Canvas is hosted on Amazon Web Services (AWS) infrastructure, which enhances the platform’s reliability, speed, scalability, and overall online performance.

                                Additionally, platform adopters enjoy a low-risk environment since cloud-based solutions require no hard stops for version updates, upgrades, or system migrations.

                                The Canvas website does not show a price matrix but says the service adopts a simple formula for computing fees: a one-time implementation fee and an annual subscription fee based on total number of users. It also promises free basic services for teachers who want to use the platform.

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                                In addition to Canvas, Instructure also offers Bridge (an LMS designed for corporate environments), Arc (a video platform for online learning), and Gauge (an assessment management system).

                                Check out this video if you want to learn more about Canvas Network:

                                2. Google Classroom

                                This free service from Google aims to improve the teaching and learning process using cloud technology, web apps, workflow simplification, and seamless communication between students and instructors.

                                Using Classroom, educators can easily create and schedule classes, distribute assignments, send feedback, and grade quizzes all in one place. By streamlining processes, Classroom helps teachers save time and organize classes more effectively. Both students and teachers can also work using any device anytime and anywhere.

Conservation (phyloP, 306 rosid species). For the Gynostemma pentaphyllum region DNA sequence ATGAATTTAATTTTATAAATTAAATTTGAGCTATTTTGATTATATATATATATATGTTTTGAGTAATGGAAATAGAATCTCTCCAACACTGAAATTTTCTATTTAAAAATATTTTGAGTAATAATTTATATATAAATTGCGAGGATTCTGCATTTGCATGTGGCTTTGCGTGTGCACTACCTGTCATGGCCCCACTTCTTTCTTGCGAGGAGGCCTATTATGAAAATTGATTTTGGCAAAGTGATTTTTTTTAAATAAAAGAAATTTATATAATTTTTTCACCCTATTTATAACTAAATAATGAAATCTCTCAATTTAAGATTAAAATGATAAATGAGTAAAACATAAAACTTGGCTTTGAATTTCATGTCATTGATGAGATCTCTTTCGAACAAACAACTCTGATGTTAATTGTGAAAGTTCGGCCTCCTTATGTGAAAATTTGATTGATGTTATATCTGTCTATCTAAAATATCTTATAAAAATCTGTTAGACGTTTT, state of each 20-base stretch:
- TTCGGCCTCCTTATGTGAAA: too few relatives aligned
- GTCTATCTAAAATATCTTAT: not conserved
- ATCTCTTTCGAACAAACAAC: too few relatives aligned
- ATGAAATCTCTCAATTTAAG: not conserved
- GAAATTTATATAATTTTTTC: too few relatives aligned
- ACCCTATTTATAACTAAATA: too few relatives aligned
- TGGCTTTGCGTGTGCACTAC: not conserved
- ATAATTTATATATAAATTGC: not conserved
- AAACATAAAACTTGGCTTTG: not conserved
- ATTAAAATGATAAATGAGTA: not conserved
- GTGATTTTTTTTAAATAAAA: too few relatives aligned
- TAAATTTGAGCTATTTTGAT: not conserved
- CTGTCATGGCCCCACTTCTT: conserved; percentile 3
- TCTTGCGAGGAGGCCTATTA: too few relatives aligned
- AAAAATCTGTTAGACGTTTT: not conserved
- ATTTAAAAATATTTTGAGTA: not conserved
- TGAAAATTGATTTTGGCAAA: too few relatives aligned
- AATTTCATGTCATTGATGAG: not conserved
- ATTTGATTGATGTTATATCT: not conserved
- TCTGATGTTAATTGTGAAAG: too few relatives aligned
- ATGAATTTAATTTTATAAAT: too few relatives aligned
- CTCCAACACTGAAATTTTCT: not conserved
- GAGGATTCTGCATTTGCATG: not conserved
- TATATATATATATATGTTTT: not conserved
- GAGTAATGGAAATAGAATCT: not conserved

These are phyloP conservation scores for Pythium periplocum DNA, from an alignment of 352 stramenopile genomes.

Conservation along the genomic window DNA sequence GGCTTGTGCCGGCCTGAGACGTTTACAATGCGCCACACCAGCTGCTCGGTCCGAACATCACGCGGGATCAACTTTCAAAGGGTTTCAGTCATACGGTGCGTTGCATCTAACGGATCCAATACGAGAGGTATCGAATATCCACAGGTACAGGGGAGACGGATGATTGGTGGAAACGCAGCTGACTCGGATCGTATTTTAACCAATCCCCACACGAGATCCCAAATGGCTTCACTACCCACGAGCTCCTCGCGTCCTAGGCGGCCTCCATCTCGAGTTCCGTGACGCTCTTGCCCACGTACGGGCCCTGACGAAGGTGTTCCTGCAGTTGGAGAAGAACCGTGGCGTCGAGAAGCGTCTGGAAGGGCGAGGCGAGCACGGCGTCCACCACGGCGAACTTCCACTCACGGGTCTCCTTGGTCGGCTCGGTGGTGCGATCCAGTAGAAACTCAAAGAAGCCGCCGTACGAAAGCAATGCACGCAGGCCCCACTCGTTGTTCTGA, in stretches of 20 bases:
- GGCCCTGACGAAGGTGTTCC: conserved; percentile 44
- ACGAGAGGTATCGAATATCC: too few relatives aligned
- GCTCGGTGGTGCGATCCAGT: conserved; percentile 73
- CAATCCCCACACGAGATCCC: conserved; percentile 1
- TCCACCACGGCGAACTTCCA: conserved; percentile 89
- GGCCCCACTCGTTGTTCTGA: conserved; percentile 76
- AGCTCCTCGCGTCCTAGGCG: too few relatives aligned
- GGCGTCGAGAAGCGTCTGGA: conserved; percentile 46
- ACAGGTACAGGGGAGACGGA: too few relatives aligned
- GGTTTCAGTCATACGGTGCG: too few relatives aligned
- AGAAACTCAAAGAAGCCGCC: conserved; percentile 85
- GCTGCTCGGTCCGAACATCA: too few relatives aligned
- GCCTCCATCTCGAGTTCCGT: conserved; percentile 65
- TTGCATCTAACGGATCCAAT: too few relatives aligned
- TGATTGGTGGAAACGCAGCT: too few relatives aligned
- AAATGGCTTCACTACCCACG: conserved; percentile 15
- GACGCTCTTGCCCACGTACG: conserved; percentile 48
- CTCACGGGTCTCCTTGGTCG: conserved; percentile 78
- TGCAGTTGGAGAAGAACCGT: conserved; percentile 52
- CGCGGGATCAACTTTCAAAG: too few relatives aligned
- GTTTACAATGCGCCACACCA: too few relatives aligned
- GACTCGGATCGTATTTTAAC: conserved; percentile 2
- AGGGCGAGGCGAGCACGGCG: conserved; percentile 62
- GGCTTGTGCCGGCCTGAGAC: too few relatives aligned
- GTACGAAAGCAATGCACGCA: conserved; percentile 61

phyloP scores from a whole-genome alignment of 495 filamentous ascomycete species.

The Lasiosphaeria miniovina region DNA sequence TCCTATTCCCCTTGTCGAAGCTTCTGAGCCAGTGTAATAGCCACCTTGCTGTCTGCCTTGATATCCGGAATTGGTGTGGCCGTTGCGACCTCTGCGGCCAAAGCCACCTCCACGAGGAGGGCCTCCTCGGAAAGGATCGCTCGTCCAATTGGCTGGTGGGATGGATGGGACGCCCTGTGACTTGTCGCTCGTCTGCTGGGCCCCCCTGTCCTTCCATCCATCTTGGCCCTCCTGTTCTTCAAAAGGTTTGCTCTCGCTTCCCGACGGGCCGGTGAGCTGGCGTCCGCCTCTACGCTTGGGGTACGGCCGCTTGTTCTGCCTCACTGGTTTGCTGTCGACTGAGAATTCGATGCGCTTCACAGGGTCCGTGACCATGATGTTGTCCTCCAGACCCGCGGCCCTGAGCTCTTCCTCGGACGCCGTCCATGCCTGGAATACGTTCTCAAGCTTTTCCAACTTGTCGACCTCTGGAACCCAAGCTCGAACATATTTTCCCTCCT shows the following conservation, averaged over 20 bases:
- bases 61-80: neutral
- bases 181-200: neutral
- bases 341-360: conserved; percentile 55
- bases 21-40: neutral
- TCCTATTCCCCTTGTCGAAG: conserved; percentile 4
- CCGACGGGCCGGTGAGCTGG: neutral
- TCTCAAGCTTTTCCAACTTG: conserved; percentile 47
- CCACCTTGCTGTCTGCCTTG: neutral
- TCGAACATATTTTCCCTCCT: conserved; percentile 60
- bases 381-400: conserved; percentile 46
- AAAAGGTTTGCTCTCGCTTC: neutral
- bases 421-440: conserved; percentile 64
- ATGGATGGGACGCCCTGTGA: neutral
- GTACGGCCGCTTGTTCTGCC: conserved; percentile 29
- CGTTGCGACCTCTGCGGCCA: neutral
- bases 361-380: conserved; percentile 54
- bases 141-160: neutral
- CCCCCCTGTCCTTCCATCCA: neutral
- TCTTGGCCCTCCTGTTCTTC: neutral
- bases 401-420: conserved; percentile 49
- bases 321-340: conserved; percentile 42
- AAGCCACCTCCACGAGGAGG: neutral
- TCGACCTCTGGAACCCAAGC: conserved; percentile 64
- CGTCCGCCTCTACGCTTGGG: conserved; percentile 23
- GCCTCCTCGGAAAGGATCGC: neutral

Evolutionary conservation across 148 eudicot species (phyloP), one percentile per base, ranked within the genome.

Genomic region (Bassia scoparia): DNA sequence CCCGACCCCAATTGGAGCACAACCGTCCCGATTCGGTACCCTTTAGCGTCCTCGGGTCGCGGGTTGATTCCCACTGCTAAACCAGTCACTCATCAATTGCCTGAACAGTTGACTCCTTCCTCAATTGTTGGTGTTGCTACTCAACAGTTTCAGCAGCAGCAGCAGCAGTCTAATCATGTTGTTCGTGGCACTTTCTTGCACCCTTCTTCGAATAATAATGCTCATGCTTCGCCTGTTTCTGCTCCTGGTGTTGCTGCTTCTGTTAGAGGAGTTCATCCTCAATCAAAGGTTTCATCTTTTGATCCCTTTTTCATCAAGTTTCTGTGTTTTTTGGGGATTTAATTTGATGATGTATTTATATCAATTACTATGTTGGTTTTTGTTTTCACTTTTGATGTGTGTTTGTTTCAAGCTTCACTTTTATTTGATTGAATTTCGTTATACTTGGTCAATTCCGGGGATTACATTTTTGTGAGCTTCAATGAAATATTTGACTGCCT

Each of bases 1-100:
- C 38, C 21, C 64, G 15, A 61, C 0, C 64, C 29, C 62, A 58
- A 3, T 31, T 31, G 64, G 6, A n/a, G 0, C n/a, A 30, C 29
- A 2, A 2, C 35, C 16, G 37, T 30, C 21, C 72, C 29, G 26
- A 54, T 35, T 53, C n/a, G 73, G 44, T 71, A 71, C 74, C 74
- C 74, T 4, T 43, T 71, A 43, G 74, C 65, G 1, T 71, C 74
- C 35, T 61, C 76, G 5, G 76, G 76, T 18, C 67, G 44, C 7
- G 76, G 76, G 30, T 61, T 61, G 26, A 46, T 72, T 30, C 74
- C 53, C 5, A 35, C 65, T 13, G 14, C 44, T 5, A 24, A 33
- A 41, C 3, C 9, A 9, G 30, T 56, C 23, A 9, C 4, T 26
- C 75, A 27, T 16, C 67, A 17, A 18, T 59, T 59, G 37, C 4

Classroom works perfectly with other Google tools, having been launched initially as part of Google’s G Suite for Education. This LMS solution taps Google Drive for content storage and distribution, as well as Google Docs, Sheets, and Slides for the creation and sharing of instructional materials. Meanwhile it integrates Google Calendar for scheduling and Gmail for communication.

                                With G Suite, other communication channels such as chat messaging, video conferencing, and a dedicated website are enabled.

                                Easy to set up and manage, Google Classroom is free to use. One of my very first courses was actually hosted on Google Classroom.

                                Going beyond the classroom environment, Google offers G Suite Enterprise for Education for large institutions. This suite provides enhanced search and analytics capabilities as well as advanced tools for enterprise communications.

                                3. Moodle (Modular Object-Oriented Dynamic Learning Environment)

                                If budget and capability equally top your list of LMS adoption criteria, then Moodle might just fit the bill. Which is to say there’s none (i.e., bill).

                                Moodle is a free and open-source learning solution for distance education, workplace training, flipped classrooms, and other pedagogical environments.

                                It is also a full-featured LMS supported by a robust community and a thriving developer ecosystem. Not surprisingly, Moodle is used in more than 15 million courses by more than 130 million users in 230+ countries.